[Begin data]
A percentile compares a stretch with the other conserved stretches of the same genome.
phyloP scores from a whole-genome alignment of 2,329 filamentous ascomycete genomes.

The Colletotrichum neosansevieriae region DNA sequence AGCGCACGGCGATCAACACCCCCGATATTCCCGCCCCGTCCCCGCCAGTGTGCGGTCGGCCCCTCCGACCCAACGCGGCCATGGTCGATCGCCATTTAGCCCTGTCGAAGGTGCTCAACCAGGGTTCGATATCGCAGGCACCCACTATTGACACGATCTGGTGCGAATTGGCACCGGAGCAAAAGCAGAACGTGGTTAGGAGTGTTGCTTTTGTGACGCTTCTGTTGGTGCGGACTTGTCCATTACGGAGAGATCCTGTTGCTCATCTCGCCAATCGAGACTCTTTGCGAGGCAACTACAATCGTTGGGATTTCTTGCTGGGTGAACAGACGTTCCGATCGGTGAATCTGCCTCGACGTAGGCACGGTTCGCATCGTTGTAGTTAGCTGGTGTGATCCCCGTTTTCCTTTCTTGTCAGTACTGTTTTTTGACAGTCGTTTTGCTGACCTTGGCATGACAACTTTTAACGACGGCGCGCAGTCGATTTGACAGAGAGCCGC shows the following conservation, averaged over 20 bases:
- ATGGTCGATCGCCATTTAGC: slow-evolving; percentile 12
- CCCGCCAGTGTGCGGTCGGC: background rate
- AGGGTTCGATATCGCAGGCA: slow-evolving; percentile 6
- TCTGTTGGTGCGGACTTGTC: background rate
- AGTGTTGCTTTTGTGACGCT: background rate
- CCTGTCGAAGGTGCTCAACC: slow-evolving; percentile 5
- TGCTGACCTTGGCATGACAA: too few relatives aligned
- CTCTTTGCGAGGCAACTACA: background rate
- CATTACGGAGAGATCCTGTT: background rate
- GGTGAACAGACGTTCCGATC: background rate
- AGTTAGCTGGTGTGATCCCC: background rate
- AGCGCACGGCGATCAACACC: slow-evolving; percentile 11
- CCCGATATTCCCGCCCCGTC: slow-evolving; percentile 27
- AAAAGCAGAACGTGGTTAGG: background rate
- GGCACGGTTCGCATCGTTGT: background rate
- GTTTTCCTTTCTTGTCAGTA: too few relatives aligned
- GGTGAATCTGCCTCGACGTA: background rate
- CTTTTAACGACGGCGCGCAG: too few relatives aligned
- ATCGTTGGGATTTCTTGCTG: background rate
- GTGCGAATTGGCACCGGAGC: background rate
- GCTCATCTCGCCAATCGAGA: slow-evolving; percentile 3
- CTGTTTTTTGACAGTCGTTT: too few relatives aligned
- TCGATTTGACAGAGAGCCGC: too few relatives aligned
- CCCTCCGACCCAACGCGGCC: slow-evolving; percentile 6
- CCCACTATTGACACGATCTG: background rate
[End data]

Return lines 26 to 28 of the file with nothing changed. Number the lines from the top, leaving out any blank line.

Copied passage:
- TCGATTTGACAGAGAGCCGC: too few relatives aligned
- CCCTCCGACCCAACGCGGCC: slow-evolving; percentile 6
- CCCACTATTGACACGATCTG: background rate